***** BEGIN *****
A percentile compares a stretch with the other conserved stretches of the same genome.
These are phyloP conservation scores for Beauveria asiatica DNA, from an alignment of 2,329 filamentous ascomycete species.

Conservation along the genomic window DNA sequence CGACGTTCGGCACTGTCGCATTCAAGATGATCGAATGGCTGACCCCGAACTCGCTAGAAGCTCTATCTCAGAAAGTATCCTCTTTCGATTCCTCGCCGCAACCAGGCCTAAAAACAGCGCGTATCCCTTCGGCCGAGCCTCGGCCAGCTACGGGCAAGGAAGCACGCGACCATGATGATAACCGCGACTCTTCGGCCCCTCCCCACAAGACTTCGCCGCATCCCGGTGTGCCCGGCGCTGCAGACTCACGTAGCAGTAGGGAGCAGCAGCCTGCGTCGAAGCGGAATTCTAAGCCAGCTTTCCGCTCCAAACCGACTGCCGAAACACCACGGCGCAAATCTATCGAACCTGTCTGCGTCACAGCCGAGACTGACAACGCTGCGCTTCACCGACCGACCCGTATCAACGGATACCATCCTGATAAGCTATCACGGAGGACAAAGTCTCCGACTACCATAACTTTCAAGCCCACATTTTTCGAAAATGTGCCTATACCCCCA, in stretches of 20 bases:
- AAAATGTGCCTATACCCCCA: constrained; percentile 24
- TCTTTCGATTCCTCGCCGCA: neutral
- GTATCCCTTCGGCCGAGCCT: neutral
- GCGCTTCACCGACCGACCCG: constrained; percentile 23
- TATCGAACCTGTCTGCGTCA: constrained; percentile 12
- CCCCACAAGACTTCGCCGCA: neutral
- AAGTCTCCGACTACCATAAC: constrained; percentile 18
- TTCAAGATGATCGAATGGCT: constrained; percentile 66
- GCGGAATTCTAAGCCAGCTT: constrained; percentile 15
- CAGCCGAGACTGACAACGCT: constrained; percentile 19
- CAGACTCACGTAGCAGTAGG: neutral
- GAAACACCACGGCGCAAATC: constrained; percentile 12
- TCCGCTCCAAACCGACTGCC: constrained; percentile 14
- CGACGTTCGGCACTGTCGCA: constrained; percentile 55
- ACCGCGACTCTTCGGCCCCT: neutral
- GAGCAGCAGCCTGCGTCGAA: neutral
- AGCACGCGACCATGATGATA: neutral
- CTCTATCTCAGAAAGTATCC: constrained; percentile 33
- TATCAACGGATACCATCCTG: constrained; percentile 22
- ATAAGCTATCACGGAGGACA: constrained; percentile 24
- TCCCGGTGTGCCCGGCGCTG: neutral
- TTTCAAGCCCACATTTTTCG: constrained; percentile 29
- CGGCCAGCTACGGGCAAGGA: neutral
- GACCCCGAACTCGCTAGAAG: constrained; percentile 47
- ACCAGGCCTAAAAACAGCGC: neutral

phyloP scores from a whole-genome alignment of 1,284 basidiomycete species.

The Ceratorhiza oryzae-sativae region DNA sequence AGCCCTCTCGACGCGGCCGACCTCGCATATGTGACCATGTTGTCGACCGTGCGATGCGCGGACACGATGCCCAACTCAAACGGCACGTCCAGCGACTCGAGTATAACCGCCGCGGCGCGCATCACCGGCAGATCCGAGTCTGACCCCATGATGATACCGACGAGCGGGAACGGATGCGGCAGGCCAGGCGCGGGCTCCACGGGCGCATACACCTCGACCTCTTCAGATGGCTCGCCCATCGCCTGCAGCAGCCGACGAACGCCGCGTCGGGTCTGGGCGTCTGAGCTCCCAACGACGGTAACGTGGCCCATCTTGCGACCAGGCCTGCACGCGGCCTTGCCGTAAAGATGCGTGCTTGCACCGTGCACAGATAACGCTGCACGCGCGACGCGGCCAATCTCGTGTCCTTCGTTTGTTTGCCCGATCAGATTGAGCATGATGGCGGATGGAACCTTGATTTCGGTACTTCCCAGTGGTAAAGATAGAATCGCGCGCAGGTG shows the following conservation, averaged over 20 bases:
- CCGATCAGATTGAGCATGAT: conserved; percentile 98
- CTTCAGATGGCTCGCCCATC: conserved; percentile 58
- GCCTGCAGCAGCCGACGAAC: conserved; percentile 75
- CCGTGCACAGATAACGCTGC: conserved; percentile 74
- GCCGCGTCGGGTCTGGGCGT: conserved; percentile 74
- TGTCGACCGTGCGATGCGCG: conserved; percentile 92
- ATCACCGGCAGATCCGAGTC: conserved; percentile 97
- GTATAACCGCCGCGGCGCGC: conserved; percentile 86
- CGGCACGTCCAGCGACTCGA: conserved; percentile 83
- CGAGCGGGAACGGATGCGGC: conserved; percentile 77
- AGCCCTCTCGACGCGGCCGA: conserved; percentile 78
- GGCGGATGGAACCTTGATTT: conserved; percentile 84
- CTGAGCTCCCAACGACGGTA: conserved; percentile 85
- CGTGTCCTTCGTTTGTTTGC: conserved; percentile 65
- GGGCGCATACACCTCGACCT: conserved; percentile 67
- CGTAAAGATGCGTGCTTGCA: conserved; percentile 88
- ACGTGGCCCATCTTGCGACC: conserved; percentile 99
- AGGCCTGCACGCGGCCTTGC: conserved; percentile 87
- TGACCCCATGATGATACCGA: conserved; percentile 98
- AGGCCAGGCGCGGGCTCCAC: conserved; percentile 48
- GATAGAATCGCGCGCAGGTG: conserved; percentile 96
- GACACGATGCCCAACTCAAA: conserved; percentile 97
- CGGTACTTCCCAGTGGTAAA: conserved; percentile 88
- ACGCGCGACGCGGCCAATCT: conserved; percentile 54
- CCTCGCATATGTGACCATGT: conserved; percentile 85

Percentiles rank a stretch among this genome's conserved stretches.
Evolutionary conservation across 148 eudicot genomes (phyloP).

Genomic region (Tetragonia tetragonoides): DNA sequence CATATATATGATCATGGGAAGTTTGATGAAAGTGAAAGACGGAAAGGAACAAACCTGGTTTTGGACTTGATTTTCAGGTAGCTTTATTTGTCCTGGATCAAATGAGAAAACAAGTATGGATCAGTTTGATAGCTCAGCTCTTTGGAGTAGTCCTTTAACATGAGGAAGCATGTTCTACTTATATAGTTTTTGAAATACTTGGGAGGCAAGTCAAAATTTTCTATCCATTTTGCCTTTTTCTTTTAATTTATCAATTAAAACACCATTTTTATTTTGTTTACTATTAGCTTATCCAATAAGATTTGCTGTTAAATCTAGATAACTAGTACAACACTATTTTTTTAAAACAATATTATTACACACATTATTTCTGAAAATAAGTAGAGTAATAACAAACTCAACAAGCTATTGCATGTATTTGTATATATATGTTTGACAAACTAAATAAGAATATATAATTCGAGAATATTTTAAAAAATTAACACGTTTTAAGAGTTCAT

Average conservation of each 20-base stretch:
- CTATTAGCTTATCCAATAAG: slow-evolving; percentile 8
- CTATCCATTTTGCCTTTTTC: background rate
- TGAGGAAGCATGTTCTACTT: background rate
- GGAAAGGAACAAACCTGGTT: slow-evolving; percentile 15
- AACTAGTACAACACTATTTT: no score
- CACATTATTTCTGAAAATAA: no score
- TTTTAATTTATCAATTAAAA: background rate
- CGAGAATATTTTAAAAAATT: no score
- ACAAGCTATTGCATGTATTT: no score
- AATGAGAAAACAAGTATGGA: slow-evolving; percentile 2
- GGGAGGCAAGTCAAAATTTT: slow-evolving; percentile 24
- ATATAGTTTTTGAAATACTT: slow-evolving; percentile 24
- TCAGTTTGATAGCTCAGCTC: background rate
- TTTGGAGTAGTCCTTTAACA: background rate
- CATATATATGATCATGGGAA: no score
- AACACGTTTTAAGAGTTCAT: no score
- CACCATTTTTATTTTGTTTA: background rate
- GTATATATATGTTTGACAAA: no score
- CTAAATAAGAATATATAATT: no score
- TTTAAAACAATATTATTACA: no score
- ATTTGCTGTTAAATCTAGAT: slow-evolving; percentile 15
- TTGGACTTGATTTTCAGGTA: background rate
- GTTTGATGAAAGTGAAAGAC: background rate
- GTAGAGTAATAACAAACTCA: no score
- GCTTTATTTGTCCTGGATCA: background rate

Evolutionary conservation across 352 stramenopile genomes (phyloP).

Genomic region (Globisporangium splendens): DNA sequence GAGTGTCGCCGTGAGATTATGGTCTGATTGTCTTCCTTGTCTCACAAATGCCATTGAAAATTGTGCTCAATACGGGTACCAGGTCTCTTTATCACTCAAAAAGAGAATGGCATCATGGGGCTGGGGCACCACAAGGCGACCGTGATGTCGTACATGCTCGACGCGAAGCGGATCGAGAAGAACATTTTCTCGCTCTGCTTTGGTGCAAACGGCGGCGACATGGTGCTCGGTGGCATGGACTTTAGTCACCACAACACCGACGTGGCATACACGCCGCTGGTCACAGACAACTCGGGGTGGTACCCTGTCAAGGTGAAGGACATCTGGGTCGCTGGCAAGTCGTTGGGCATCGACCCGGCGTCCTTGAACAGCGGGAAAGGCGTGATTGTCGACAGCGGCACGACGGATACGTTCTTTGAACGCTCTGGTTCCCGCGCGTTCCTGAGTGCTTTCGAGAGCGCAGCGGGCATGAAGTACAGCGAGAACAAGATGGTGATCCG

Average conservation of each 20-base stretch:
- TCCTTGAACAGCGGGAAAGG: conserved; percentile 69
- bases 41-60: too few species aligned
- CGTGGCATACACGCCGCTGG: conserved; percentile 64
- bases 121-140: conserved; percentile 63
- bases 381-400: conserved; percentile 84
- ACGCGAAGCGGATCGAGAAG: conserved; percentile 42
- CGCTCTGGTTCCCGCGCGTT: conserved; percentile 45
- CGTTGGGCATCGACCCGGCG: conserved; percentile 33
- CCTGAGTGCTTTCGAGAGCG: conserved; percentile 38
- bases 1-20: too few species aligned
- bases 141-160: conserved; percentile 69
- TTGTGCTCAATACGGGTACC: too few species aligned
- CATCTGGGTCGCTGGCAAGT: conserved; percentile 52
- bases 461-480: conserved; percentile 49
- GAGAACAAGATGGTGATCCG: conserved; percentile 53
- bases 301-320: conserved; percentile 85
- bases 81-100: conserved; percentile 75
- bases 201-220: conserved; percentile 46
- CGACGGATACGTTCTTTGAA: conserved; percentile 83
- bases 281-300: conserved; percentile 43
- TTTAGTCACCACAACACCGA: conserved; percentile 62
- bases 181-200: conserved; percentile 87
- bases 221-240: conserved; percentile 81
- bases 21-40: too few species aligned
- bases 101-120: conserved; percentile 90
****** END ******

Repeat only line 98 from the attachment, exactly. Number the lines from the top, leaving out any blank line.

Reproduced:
- bases 141-160: conserved; percentile 69